In the teaching of St. Paul the moral life of the Christian is often dwelt upon, and in some passages is summarized in glowing ideals ( e.g . Rom 12:1-21 ,   1 Corinthians 13:1-13 ,   Galatians 5:22 ,   Ephesians 3:14-19 ,   Philippians 4:4-9 ,   Colossians 1:9-23 ,   1 Thessalonians 5:14-23 ). Once the ideal is compressed into a phrase which reminds us of   Matthew 5:48 , ‘Be ye imitators of God’ (  Ephesians 5:1 ). There is constant insistence on love as the supreme source and manifestation of the moral life (  Romans 12:9;   Romans 13:8-14;   1 Corinthians 13:1-13 ); it is the bond which binds all other virtues into ‘perfection’ (  Colossians 3:14 ); the motive power is to be found in faith in Christ, and in the energies of the indwelling Spirit of God ( Rom 8:9 ,   2 Corinthians 5:17 ,   Galatians 5:24-25 ,   Ephesians 3:20 ).

But though St. Paul often uses the word ‘perfect,’ he hardly connects it with the attainment of the moral ideal in the sense of  Matthew 5:48 . He avails himself of a meaning of the Greek term as applied to men, ‘full-grown,’ ‘mature,’ and uses it to mark advance from the earlier stage of Christian life and experience, at which, in contrast, he describes men as ‘babes.’ To his immature Corinthian converts he writes, ‘we speak wisdom among the perfect’; complains, ‘I could not speak unto you as unto spiritual, but as unto carnal, as unto babes in Christ’; and bids them ‘be not children in mind: howbeit in malice be ye babes, but in mind be perfect’ ( 1Co 2:6;   1 Corinthians 3:1;   1 Corinthians 14:20 ). The same metaphor is used by the author of Hebrews (  Hebrews 5:11 to   Hebrews 6:1 ), where ‘perfect’ and ‘perfection’ connote a Christian manhood which can receive and assimilate advanced Christian teaching. In the later Pauline Epistles the word implies a similar stress on intellectual maturity, possibly with a side glance at the technical meaning of ‘fully initiated’ into the Greek ‘mysteries.’ In protest against the Colossian gnosis , arrogated by a few, St. Paul, by unrestricted teaching of the whole gospel to every man, would present every man ‘perfect in Christ’ (  Colossians 1:28;   Colossians 4:12 ). So, too, the attainment of the ideal corporate unity of all Christians is expressed in the ‘phrase’ unto a perfect ( i.e . full-grown) man’ (  Ephesians 4:18 ). It is characteristic of St. Paul’s thought that this unity exists (  Ephesians 4:3-5 ), yet is to be attained  ; similarly, without sense of contradiction, he can write of himself as ‘perfect’ (  Philippians 3:15 ), and in the same context as not ‘perfected’ (  Philippians 3:12 ).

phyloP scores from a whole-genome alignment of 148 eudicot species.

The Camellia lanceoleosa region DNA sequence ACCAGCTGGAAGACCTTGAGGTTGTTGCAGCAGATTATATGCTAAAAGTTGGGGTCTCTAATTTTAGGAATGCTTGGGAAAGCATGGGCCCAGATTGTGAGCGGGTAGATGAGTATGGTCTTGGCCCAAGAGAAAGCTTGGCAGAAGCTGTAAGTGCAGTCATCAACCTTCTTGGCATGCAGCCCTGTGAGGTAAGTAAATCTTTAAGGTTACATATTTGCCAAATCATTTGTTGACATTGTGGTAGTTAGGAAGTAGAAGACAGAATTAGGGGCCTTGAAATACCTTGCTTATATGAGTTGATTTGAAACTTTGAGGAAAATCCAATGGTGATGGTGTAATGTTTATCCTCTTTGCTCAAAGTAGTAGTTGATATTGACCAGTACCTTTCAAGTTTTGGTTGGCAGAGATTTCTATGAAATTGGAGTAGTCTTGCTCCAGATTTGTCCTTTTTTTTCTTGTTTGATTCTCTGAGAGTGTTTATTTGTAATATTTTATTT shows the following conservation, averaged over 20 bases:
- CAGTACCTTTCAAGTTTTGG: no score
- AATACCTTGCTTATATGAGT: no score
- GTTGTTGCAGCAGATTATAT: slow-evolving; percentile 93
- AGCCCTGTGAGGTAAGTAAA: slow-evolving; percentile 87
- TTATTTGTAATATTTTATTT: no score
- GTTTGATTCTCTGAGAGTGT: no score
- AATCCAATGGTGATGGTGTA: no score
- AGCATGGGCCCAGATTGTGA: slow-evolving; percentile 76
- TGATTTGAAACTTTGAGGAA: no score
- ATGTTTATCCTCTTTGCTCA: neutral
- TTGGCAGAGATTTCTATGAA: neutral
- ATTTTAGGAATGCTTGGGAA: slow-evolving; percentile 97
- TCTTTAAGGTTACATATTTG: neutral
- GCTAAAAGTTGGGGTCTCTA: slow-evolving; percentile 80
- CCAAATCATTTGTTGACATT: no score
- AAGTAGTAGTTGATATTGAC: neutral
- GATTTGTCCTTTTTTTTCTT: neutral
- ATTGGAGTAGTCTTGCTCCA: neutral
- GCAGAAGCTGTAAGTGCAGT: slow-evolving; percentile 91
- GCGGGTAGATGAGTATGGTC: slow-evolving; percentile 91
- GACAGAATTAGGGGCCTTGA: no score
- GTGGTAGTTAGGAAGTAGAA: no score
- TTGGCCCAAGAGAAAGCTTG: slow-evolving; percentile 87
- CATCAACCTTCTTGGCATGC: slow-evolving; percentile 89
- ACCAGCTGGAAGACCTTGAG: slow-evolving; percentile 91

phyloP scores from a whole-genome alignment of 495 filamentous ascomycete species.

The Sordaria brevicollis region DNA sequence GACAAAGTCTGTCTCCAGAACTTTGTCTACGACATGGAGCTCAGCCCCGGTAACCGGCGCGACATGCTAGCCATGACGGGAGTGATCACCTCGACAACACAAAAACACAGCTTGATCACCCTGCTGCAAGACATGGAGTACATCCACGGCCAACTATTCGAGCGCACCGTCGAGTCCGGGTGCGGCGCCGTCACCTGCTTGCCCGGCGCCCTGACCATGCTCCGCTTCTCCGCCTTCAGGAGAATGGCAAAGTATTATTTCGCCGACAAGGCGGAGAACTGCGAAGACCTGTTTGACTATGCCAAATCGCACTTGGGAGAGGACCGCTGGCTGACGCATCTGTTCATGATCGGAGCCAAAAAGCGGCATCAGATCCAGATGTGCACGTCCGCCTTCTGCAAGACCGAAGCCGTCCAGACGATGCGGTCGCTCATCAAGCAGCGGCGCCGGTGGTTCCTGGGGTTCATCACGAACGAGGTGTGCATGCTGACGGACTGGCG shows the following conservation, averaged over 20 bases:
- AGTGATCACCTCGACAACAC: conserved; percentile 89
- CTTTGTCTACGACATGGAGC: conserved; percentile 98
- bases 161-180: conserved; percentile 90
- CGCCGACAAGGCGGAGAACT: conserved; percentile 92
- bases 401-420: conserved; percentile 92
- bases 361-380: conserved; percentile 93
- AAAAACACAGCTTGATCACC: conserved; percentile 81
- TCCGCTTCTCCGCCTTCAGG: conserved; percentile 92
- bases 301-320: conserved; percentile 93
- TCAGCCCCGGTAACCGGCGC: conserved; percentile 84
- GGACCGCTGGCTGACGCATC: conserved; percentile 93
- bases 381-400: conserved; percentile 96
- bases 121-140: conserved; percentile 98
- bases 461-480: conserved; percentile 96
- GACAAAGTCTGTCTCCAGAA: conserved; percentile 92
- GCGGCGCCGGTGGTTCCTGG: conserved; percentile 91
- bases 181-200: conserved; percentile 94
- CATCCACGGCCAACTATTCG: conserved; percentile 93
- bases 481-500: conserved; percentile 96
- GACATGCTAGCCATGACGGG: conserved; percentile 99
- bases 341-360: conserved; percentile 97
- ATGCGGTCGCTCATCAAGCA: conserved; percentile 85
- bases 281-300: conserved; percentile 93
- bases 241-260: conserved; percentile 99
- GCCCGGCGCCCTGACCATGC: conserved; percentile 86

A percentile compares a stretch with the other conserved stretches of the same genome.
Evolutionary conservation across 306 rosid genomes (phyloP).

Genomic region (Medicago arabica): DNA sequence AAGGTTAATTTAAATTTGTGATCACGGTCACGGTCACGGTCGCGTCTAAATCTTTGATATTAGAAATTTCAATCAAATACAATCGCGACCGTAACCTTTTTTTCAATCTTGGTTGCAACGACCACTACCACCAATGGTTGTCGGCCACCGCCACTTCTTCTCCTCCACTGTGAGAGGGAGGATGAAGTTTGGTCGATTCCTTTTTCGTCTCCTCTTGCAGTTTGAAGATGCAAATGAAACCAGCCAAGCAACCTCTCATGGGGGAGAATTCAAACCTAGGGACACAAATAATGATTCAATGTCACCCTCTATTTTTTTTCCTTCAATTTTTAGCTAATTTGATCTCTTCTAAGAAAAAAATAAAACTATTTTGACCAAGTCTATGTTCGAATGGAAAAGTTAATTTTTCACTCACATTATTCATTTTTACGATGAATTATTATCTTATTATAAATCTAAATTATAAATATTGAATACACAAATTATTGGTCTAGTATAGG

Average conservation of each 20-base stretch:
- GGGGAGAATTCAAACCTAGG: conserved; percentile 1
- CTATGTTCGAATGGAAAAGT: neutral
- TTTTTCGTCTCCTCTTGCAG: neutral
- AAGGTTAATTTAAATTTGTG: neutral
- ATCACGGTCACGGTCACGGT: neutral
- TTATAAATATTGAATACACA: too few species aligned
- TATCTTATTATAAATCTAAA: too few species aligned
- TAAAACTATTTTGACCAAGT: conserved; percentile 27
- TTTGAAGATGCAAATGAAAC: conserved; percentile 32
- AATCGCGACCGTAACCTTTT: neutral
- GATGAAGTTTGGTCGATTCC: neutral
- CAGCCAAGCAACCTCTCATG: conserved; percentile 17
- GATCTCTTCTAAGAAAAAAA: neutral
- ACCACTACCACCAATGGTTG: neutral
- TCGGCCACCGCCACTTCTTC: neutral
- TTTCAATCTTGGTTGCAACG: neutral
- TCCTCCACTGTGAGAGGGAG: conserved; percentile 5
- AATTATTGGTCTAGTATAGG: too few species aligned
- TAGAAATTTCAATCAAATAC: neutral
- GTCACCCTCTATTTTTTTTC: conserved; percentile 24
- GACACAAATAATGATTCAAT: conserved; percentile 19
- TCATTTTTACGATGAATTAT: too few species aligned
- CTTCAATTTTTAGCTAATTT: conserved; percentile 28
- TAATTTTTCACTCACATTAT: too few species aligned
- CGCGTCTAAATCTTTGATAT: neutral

The great Christian verities themselves, and also their implication for the lives of all who believe, are conceived by him as equally real, yet his assertion of them is joined with an appeal for their realization ( e.g .   Romans 5:12-21;   Romans 6:1-11 ). The facts are there, whatever contradictions may seem to be given to them by the imperfect lives which, if indeed real, they might be supposed to fashion into more complete accord. It follows that he is able without misgiving to set before his converts so lofty an Ideal of moral perfection as that contained in the passages already cited, the gulf between ideal and visible attainment being bridged by his faith in the spiritual forces at work (  Romans 7:24-25 ,   1 Corinthians 1:8-9 ,   Ephesians 3:20 ,   Philippians 1:6;   Philippians 2:13;   Philippians 4:13; cf.   1 Peter 1:8 ). Any doctrine, therefore, of Christian ‘perfection’ must reckon at once with St. Paul’s sense of its reality, and at the same time of the present difference between real and actual.